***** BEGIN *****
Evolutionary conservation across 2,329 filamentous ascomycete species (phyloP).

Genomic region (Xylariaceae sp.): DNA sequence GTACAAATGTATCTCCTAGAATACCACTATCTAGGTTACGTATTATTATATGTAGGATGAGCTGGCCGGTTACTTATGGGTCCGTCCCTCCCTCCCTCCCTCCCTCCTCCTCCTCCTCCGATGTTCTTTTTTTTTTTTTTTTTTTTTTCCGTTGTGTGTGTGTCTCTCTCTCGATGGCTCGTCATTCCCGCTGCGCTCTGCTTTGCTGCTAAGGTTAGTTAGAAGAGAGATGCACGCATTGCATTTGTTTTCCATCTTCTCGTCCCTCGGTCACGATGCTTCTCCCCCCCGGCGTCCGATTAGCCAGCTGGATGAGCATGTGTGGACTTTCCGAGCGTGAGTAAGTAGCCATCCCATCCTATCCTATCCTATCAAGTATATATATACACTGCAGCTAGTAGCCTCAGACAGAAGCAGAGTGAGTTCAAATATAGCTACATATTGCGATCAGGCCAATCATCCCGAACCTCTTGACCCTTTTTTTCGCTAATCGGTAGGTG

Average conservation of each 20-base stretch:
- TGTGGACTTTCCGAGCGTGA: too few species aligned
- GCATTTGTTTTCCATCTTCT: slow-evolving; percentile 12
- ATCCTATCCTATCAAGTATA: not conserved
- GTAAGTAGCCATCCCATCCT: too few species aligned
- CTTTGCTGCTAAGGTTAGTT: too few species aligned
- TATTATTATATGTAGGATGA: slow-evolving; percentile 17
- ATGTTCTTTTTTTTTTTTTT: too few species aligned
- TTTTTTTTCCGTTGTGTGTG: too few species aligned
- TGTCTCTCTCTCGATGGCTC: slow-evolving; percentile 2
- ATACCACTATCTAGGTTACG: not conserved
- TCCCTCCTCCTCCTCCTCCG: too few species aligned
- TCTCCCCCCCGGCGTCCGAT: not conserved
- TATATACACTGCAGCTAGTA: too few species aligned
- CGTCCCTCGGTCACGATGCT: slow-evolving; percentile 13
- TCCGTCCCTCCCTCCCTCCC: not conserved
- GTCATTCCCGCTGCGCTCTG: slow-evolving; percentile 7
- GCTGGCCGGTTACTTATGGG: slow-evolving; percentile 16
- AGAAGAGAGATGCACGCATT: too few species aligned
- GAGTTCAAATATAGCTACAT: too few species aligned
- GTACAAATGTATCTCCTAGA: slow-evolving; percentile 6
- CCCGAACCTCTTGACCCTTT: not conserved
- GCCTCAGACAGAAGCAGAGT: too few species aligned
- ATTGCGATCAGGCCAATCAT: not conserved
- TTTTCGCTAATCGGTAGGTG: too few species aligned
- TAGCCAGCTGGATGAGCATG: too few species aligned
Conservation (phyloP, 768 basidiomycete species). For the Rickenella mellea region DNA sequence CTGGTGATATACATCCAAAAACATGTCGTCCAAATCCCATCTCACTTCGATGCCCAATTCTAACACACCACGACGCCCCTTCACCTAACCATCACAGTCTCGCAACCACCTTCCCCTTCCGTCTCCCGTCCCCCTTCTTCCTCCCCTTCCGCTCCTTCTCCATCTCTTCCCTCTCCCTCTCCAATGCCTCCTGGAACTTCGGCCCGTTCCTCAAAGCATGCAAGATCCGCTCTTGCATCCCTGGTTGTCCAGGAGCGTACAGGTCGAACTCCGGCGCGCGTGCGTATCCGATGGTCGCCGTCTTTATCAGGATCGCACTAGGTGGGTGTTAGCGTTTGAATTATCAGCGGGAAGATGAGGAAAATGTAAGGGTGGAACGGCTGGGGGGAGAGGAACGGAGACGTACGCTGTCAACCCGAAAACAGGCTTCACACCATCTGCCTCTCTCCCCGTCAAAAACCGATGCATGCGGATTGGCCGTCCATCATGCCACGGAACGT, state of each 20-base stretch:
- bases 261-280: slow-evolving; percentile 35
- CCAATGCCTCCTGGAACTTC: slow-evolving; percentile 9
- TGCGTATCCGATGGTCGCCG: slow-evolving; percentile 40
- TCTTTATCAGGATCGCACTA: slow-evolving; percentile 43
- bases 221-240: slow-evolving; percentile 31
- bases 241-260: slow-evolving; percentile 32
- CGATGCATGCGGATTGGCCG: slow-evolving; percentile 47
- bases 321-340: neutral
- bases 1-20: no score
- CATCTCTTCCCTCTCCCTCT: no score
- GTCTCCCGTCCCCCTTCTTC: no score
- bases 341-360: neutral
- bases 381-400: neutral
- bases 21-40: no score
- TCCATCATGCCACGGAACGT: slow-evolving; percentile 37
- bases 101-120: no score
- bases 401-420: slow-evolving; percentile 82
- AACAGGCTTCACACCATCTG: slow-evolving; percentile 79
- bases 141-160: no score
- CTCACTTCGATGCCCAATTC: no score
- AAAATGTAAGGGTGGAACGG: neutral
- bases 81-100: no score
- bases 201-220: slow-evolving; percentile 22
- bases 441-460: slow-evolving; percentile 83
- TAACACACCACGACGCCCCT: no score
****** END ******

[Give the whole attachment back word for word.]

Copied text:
Evolutionary conservation across 2,329 filamentous ascomycete species (phyloP).

Genomic region (Xylariaceae sp.): DNA sequence GTACAAATGTATCTCCTAGAATACCACTATCTAGGTTACGTATTATTATATGTAGGATGAGCTGGCCGGTTACTTATGGGTCCGTCCCTCCCTCCCTCCCTCCCTCCTCCTCCTCCTCCGATGTTCTTTTTTTTTTTTTTTTTTTTTTCCGTTGTGTGTGTGTCTCTCTCTCGATGGCTCGTCATTCCCGCTGCGCTCTGCTTTGCTGCTAAGGTTAGTTAGAAGAGAGATGCACGCATTGCATTTGTTTTCCATCTTCTCGTCCCTCGGTCACGATGCTTCTCCCCCCCGGCGTCCGATTAGCCAGCTGGATGAGCATGTGTGGACTTTCCGAGCGTGAGTAAGTAGCCATCCCATCCTATCCTATCCTATCAAGTATATATATACACTGCAGCTAGTAGCCTCAGACAGAAGCAGAGTGAGTTCAAATATAGCTACATATTGCGATCAGGCCAATCATCCCGAACCTCTTGACCCTTTTTTTCGCTAATCGGTAGGTG

Average conservation of each 20-base stretch:
- TGTGGACTTTCCGAGCGTGA: too few species aligned
- GCATTTGTTTTCCATCTTCT: slow-evolving; percentile 12
- ATCCTATCCTATCAAGTATA: not conserved
- GTAAGTAGCCATCCCATCCT: too few species aligned
- CTTTGCTGCTAAGGTTAGTT: too few species aligned
- TATTATTATATGTAGGATGA: slow-evolving; percentile 17
- ATGTTCTTTTTTTTTTTTTT: too few species aligned
- TTTTTTTTCCGTTGTGTGTG: too few species aligned
- TGTCTCTCTCTCGATGGCTC: slow-evolving; percentile 2
- ATACCACTATCTAGGTTACG: not conserved
- TCCCTCCTCCTCCTCCTCCG: too few species aligned
- TCTCCCCCCCGGCGTCCGAT: not conserved
- TATATACACTGCAGCTAGTA: too few species aligned
- CGTCCCTCGGTCACGATGCT: slow-evolving; percentile 13
- TCCGTCCCTCCCTCCCTCCC: not conserved
- GTCATTCCCGCTGCGCTCTG: slow-evolving; percentile 7
- GCTGGCCGGTTACTTATGGG: slow-evolving; percentile 16
- AGAAGAGAGATGCACGCATT: too few species aligned
- GAGTTCAAATATAGCTACAT: too few species aligned
- GTACAAATGTATCTCCTAGA: slow-evolving; percentile 6
- CCCGAACCTCTTGACCCTTT: not conserved
- GCCTCAGACAGAAGCAGAGT: too few species aligned
- ATTGCGATCAGGCCAATCAT: not conserved
- TTTTCGCTAATCGGTAGGTG: too few species aligned
- TAGCCAGCTGGATGAGCATG: too few species aligned
Conservation (phyloP, 768 basidiomycete species). For the Rickenella mellea region DNA sequence CTGGTGATATACATCCAAAAACATGTCGTCCAAATCCCATCTCACTTCGATGCCCAATTCTAACACACCACGACGCCCCTTCACCTAACCATCACAGTCTCGCAACCACCTTCCCCTTCCGTCTCCCGTCCCCCTTCTTCCTCCCCTTCCGCTCCTTCTCCATCTCTTCCCTCTCCCTCTCCAATGCCTCCTGGAACTTCGGCCCGTTCCTCAAAGCATGCAAGATCCGCTCTTGCATCCCTGGTTGTCCAGGAGCGTACAGGTCGAACTCCGGCGCGCGTGCGTATCCGATGGTCGCCGTCTTTATCAGGATCGCACTAGGTGGGTGTTAGCGTTTGAATTATCAGCGGGAAGATGAGGAAAATGTAAGGGTGGAACGGCTGGGGGGAGAGGAACGGAGACGTACGCTGTCAACCCGAAAACAGGCTTCACACCATCTGCCTCTCTCCCCGTCAAAAACCGATGCATGCGGATTGGCCGTCCATCATGCCACGGAACGT, state of each 20-base stretch:
- bases 261-280: slow-evolving; percentile 35
- CCAATGCCTCCTGGAACTTC: slow-evolving; percentile 9
- TGCGTATCCGATGGTCGCCG: slow-evolving; percentile 40
- TCTTTATCAGGATCGCACTA: slow-evolving; percentile 43
- bases 221-240: slow-evolving; percentile 31
- bases 241-260: slow-evolving; percentile 32
- CGATGCATGCGGATTGGCCG: slow-evolving; percentile 47
- bases 321-340: neutral
- bases 1-20: no score
- CATCTCTTCCCTCTCCCTCT: no score
- GTCTCCCGTCCCCCTTCTTC: no score
- bases 341-360: neutral
- bases 381-400: neutral
- bases 21-40: no score
- TCCATCATGCCACGGAACGT: slow-evolving; percentile 37
- bases 101-120: no score
- bases 401-420: slow-evolving; percentile 82
- AACAGGCTTCACACCATCTG: slow-evolving; percentile 79
- bases 141-160: no score
- CTCACTTCGATGCCCAATTC: no score
- AAAATGTAAGGGTGGAACGG: neutral
- bases 81-100: no score
- bases 201-220: slow-evolving; percentile 22
- bases 441-460: slow-evolving; percentile 83
- TAACACACCACGACGCCCCT: no score